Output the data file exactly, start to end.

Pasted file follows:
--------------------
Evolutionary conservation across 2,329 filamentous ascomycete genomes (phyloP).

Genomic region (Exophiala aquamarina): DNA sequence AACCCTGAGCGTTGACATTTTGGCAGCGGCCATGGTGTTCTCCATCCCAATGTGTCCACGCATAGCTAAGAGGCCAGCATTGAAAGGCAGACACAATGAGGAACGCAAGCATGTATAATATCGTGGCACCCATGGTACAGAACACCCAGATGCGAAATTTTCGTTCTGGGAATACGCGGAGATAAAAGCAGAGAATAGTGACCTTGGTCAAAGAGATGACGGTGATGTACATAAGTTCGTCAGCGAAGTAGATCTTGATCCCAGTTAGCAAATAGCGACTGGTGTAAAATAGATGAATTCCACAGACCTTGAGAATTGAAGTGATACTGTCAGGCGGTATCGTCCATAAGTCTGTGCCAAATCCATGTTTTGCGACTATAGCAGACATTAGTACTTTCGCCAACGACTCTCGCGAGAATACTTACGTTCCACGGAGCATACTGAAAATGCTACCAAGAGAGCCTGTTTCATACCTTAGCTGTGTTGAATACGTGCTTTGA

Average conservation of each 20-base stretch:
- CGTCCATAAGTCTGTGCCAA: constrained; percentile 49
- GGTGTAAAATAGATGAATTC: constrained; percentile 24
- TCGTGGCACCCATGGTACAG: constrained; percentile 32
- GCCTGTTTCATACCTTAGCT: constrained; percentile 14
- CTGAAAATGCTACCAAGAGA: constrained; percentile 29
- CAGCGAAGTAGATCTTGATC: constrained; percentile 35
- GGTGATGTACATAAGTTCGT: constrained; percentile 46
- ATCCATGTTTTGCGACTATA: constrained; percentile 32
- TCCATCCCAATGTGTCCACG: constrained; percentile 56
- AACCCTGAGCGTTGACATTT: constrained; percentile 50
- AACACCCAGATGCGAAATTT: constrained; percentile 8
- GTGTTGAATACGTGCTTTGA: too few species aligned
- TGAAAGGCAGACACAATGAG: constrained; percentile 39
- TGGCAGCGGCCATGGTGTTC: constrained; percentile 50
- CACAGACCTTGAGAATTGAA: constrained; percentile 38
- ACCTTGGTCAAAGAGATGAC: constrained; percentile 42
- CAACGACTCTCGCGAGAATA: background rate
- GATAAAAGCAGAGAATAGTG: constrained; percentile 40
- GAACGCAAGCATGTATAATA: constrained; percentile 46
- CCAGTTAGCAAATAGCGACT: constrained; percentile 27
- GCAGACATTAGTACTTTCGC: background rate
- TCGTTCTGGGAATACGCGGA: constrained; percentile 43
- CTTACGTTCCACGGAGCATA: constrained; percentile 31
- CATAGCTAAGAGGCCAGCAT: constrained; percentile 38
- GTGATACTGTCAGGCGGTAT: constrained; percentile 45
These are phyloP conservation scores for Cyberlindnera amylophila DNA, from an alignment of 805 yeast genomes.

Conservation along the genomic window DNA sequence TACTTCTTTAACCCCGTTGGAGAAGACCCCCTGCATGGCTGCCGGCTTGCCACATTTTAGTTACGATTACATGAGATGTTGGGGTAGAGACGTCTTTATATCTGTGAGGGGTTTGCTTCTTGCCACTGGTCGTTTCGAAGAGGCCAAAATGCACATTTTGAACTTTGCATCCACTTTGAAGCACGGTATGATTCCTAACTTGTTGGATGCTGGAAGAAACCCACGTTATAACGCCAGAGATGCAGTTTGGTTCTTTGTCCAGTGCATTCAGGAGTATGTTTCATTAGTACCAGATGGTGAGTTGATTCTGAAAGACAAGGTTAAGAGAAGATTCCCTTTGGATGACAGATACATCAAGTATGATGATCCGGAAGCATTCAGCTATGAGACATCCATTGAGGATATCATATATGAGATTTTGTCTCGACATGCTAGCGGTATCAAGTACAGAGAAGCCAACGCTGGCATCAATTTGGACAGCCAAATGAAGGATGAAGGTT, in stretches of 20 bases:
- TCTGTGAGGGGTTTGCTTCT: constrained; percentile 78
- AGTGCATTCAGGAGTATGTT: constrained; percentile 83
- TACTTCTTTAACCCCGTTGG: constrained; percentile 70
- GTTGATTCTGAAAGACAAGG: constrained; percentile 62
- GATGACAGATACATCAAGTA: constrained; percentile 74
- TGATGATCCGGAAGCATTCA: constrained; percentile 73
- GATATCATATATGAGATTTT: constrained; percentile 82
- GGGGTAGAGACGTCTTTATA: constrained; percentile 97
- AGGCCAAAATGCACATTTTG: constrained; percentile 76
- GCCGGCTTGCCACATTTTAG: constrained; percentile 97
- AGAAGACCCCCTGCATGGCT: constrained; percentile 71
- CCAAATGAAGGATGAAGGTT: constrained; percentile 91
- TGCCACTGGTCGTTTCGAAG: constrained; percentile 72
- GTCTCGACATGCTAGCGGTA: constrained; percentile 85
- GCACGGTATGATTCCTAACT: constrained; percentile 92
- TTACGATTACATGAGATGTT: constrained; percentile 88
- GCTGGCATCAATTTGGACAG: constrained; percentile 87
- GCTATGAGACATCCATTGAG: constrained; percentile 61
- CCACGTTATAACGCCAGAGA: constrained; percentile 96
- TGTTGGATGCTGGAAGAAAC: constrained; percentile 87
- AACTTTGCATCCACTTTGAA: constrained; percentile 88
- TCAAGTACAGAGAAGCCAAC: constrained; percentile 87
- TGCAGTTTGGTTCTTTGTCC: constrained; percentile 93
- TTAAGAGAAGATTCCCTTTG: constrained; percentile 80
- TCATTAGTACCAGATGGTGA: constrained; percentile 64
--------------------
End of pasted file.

Evolutionary conservation across 2,329 filamentous ascomycete genomes (phyloP).

Genomic region (Exophiala aquamarina): DNA sequence AACCCTGAGCGTTGACATTTTGGCAGCGGCCATGGTGTTCTCCATCCCAATGTGTCCACGCATAGCTAAGAGGCCAGCATTGAAAGGCAGACACAATGAGGAACGCAAGCATGTATAATATCGTGGCACCCATGGTACAGAACACCCAGATGCGAAATTTTCGTTCTGGGAATACGCGGAGATAAAAGCAGAGAATAGTGACCTTGGTCAAAGAGATGACGGTGATGTACATAAGTTCGTCAGCGAAGTAGATCTTGATCCCAGTTAGCAAATAGCGACTGGTGTAAAATAGATGAATTCCACAGACCTTGAGAATTGAAGTGATACTGTCAGGCGGTATCGTCCATAAGTCTGTGCCAAATCCATGTTTTGCGACTATAGCAGACATTAGTACTTTCGCCAACGACTCTCGCGAGAATACTTACGTTCCACGGAGCATACTGAAAATGCTACCAAGAGAGCCTGTTTCATACCTTAGCTGTGTTGAATACGTGCTTTGA

Average conservation of each 20-base stretch:
- CGTCCATAAGTCTGTGCCAA: constrained; percentile 49
- GGTGTAAAATAGATGAATTC: constrained; percentile 24
- TCGTGGCACCCATGGTACAG: constrained; percentile 32
- GCCTGTTTCATACCTTAGCT: constrained; percentile 14
- CTGAAAATGCTACCAAGAGA: constrained; percentile 29
- CAGCGAAGTAGATCTTGATC: constrained; percentile 35
- GGTGATGTACATAAGTTCGT: constrained; percentile 46
- ATCCATGTTTTGCGACTATA: constrained; percentile 32
- TCCATCCCAATGTGTCCACG: constrained; percentile 56
- AACCCTGAGCGTTGACATTT: constrained; percentile 50
- AACACCCAGATGCGAAATTT: constrained; percentile 8
- GTGTTGAATACGTGCTTTGA: too few species aligned
- TGAAAGGCAGACACAATGAG: constrained; percentile 39
- TGGCAGCGGCCATGGTGTTC: constrained; percentile 50
- CACAGACCTTGAGAATTGAA: constrained; percentile 38
- ACCTTGGTCAAAGAGATGAC: constrained; percentile 42
- CAACGACTCTCGCGAGAATA: background rate
- GATAAAAGCAGAGAATAGTG: constrained; percentile 40
- GAACGCAAGCATGTATAATA: constrained; percentile 46
- CCAGTTAGCAAATAGCGACT: constrained; percentile 27
- GCAGACATTAGTACTTTCGC: background rate
- TCGTTCTGGGAATACGCGGA: constrained; percentile 43
- CTTACGTTCCACGGAGCATA: constrained; percentile 31
- CATAGCTAAGAGGCCAGCAT: constrained; percentile 38
- GTGATACTGTCAGGCGGTAT: constrained; percentile 45
These are phyloP conservation scores for Cyberlindnera amylophila DNA, from an alignment of 805 yeast genomes.

Conservation along the genomic window DNA sequence TACTTCTTTAACCCCGTTGGAGAAGACCCCCTGCATGGCTGCCGGCTTGCCACATTTTAGTTACGATTACATGAGATGTTGGGGTAGAGACGTCTTTATATCTGTGAGGGGTTTGCTTCTTGCCACTGGTCGTTTCGAAGAGGCCAAAATGCACATTTTGAACTTTGCATCCACTTTGAAGCACGGTATGATTCCTAACTTGTTGGATGCTGGAAGAAACCCACGTTATAACGCCAGAGATGCAGTTTGGTTCTTTGTCCAGTGCATTCAGGAGTATGTTTCATTAGTACCAGATGGTGAGTTGATTCTGAAAGACAAGGTTAAGAGAAGATTCCCTTTGGATGACAGATACATCAAGTATGATGATCCGGAAGCATTCAGCTATGAGACATCCATTGAGGATATCATATATGAGATTTTGTCTCGACATGCTAGCGGTATCAAGTACAGAGAAGCCAACGCTGGCATCAATTTGGACAGCCAAATGAAGGATGAAGGTT, in stretches of 20 bases:
- TCTGTGAGGGGTTTGCTTCT: constrained; percentile 78
- AGTGCATTCAGGAGTATGTT: constrained; percentile 83
- TACTTCTTTAACCCCGTTGG: constrained; percentile 70
- GTTGATTCTGAAAGACAAGG: constrained; percentile 62
- GATGACAGATACATCAAGTA: constrained; percentile 74
- TGATGATCCGGAAGCATTCA: constrained; percentile 73
- GATATCATATATGAGATTTT: constrained; percentile 82
- GGGGTAGAGACGTCTTTATA: constrained; percentile 97
- AGGCCAAAATGCACATTTTG: constrained; percentile 76
- GCCGGCTTGCCACATTTTAG: constrained; percentile 97
- AGAAGACCCCCTGCATGGCT: constrained; percentile 71
- CCAAATGAAGGATGAAGGTT: constrained; percentile 91
- TGCCACTGGTCGTTTCGAAG: constrained; percentile 72
- GTCTCGACATGCTAGCGGTA: constrained; percentile 85
- GCACGGTATGATTCCTAACT: constrained; percentile 92
- TTACGATTACATGAGATGTT: constrained; percentile 88
- GCTGGCATCAATTTGGACAG: constrained; percentile 87
- GCTATGAGACATCCATTGAG: constrained; percentile 61
- CCACGTTATAACGCCAGAGA: constrained; percentile 96
- TGTTGGATGCTGGAAGAAAC: constrained; percentile 87
- AACTTTGCATCCACTTTGAA: constrained; percentile 88
- TCAAGTACAGAGAAGCCAAC: constrained; percentile 87
- TGCAGTTTGGTTCTTTGTCC: constrained; percentile 93
- TTAAGAGAAGATTCCCTTTG: constrained; percentile 80
- TCATTAGTACCAGATGGTGA: constrained; percentile 64